Using Absinthe in Cocktails

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Using Absinthe in Cocktails

Before the advent of penicillin and modern pharmaceuticals, alcohol was used as a preservative and base for many bitter herbal medicines, some of which are now sold as cocktail bitters. To make the mixture more palatable, apothecaries and country folk would add sugar, their spirit of choice, and maybe some water.

Depending on whom you talk to, this mixture was defined as a cocktail somewhere around 1803. Absinthe was introduced into this beverage sometime during or before the 1880s, and quickly gained popularity. In the words of Ted Breaux, Jade Liqueur’s absinthe historian and distiller, “absinthe was developed as a medicine. The original purpose of cocktails was making medicinal spirits good to drink, so absinthe really fit right in.”

But in France, absinthe had become a source of competition for the wine industry. There was one other problem: “it had no legal definition,” says Breaux. “Producers weren’t bound by food and beverage safety laws like we are. Back then, you could put anything in a bottle and call it absinthe.” As a result of this oversight and other political and social events, absinthe was banned in most countries.

“Interestingly, it was never banned in some countries,” says Breaux. “In England, of course, it was never really a problem because it was primarily used in cocktails.” Outside of England, bartenders and producers alike got creative to find a viable substitute for making cocktails. Thus, Herbsaint and the anise liqueurs known as pastis were born.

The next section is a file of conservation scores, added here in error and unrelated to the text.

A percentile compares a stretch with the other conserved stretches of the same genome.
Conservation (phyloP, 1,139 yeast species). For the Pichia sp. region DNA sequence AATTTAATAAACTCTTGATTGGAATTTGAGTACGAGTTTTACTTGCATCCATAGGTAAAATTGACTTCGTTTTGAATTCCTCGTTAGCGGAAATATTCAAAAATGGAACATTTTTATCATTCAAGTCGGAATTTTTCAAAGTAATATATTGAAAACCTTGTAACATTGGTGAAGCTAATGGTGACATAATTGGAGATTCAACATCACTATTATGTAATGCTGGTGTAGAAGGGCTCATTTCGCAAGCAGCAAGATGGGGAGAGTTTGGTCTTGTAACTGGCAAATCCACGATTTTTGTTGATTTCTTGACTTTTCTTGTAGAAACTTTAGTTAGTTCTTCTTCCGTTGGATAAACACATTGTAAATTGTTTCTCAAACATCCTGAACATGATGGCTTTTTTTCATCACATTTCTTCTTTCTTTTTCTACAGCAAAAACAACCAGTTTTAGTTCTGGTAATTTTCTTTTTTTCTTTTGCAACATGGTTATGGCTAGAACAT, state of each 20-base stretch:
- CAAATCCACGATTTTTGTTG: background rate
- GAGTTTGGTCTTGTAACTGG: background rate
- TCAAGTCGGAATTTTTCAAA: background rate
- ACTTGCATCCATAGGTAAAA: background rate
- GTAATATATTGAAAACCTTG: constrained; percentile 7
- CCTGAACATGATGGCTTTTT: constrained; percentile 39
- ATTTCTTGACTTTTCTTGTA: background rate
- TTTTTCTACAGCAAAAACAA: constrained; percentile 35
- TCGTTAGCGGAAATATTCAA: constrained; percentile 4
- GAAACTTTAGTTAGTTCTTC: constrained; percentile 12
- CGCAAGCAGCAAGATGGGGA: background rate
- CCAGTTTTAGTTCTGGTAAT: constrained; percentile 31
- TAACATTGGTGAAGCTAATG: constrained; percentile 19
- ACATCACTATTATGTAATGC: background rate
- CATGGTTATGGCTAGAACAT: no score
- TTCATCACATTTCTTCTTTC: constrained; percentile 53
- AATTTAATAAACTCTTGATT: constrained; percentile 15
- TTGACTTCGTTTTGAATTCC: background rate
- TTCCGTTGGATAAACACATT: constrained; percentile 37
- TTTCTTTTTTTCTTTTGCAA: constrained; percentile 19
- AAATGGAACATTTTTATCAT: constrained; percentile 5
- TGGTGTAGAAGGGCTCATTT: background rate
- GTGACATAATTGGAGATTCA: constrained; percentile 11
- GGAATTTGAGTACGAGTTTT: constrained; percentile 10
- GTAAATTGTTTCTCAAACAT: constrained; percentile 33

Absinthe was recently re-legalized in many places, including the U.S. (2007) and the E.U. According to Breaux, it happened in the E.U. by accident. “When the E.U. passed its food and beverage safety regulations, those superseded the absinthe ban.” In the U.S., it was more of a struggle, and involved an intricate dialogue with the Alcohol and Tobacco Tax and Trade Bureau (T.T.B.).

If you’re curious about trying an absinthe cocktail, we’ve asked Ted Breaux to help round up a few drinks that every drinker must try, as well as a couple to expand and challenge the palate.
CorpseRevivorpost prohibition.jpg
Image via Post Prohibition

Bloody Fairy

Directions:Substitute 1 oz. absinthe for vodka in your favorite Bloody Mary recipe.

Brunelle
modified from The Savoy Cocktail Book, 1930

Ingredients
1 oz. absinthe
3-4 oz. lemon juice
Sweetened to taste

Directions: Combine ingredients in a cocktail shaker. Add ice, shake to combine, and strain into a cocktail glass.

Corpse Reviver No. 2

Ingredients
1 oz. gin (Ted prefers Old Tom style)
1 oz. orange liqueur
1 oz. Lillet Blanc (or comparable fortified wine product)
3/4 oz. lemon juice
1 dash absinthe

Directions: Combine ingredients in a cocktail shaker. Add ice, shake to combine, and strain into a coupe glass. Garnish with an orange peel if desired.

Morning Glory Fizz
modified from The Savoy Cocktail Book, 193o

Ingredients
1/2 oz. lemon juice or 1 oz. lime juice
1/2 oz. simple syrup
1 egg white
2 dashes absinthe
2 oz. mild Scotch (we suggest a blended whisky)

Directions: Combine all ingredients in a cocktail shaker. Shake without ice. Add ice and shake until frost has formed on the outside of the shaker. Strain into a Collins glass and top with soda water.

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